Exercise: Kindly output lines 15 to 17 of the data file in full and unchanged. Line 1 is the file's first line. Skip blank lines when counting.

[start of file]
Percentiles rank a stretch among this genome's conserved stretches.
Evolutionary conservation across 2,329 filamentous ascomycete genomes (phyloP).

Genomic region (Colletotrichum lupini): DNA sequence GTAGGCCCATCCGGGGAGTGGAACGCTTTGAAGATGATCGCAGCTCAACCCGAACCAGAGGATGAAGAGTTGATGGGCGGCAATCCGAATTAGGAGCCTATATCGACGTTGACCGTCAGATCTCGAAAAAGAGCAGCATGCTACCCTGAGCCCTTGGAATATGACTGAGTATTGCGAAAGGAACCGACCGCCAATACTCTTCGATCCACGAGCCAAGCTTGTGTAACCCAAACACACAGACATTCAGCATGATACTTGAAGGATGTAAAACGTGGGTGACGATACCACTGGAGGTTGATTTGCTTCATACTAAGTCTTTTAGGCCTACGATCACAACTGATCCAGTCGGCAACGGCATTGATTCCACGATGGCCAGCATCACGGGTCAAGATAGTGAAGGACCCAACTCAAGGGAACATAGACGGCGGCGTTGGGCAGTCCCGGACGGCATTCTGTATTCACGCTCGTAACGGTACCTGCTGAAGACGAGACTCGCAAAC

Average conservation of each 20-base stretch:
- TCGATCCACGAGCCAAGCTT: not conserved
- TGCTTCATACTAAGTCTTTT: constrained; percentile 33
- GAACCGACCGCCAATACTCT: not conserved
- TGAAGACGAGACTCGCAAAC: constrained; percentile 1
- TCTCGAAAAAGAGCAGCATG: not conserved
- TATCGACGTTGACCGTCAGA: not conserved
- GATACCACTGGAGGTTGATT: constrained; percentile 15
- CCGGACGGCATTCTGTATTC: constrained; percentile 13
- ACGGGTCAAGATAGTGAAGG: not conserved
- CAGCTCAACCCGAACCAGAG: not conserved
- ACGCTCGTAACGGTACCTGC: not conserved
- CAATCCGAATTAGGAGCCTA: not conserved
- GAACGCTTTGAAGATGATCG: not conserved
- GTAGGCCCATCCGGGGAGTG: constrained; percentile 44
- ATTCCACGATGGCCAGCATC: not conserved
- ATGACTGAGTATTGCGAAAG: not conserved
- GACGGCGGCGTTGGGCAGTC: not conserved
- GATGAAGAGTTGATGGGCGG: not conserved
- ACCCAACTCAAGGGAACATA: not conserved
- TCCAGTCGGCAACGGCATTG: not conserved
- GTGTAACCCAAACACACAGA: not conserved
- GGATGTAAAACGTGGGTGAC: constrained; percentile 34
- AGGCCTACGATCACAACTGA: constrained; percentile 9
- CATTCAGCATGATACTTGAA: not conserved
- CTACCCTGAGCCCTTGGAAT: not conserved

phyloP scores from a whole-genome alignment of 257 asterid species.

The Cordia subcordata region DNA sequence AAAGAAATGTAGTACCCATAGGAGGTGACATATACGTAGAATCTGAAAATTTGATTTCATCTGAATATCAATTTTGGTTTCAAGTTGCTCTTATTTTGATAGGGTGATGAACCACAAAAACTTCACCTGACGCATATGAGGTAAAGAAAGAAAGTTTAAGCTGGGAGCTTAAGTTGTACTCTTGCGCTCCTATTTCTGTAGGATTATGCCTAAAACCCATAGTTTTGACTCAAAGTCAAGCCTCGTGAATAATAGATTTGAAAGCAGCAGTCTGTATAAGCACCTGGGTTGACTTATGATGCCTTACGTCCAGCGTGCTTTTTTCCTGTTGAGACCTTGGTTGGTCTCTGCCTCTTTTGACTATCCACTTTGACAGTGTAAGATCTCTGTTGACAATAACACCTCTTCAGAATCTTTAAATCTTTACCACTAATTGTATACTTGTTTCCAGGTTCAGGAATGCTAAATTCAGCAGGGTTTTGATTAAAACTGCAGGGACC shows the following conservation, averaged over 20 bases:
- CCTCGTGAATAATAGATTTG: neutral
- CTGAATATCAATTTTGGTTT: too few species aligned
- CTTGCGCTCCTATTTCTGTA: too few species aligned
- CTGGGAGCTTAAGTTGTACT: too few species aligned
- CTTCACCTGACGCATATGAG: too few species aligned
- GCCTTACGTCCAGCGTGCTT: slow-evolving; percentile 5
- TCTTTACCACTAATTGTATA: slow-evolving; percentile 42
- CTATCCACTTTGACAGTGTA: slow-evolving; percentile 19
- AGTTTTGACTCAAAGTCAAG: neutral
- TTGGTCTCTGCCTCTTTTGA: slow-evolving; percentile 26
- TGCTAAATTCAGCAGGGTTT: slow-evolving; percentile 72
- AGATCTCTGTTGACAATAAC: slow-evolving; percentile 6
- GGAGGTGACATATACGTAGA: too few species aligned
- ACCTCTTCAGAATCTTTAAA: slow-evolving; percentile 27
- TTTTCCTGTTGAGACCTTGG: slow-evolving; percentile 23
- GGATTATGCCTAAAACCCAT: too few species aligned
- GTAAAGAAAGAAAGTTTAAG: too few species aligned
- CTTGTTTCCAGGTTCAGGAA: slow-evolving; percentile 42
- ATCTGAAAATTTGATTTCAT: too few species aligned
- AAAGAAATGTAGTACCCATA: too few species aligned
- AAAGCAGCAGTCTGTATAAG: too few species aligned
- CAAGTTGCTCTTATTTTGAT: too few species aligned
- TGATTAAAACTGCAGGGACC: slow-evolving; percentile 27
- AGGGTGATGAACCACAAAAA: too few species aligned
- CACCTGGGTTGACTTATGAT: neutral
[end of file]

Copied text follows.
- ACGCTCGTAACGGTACCTGC: not conserved
- CAATCCGAATTAGGAGCCTA: not conserved
- GAACGCTTTGAAGATGATCG: not conserved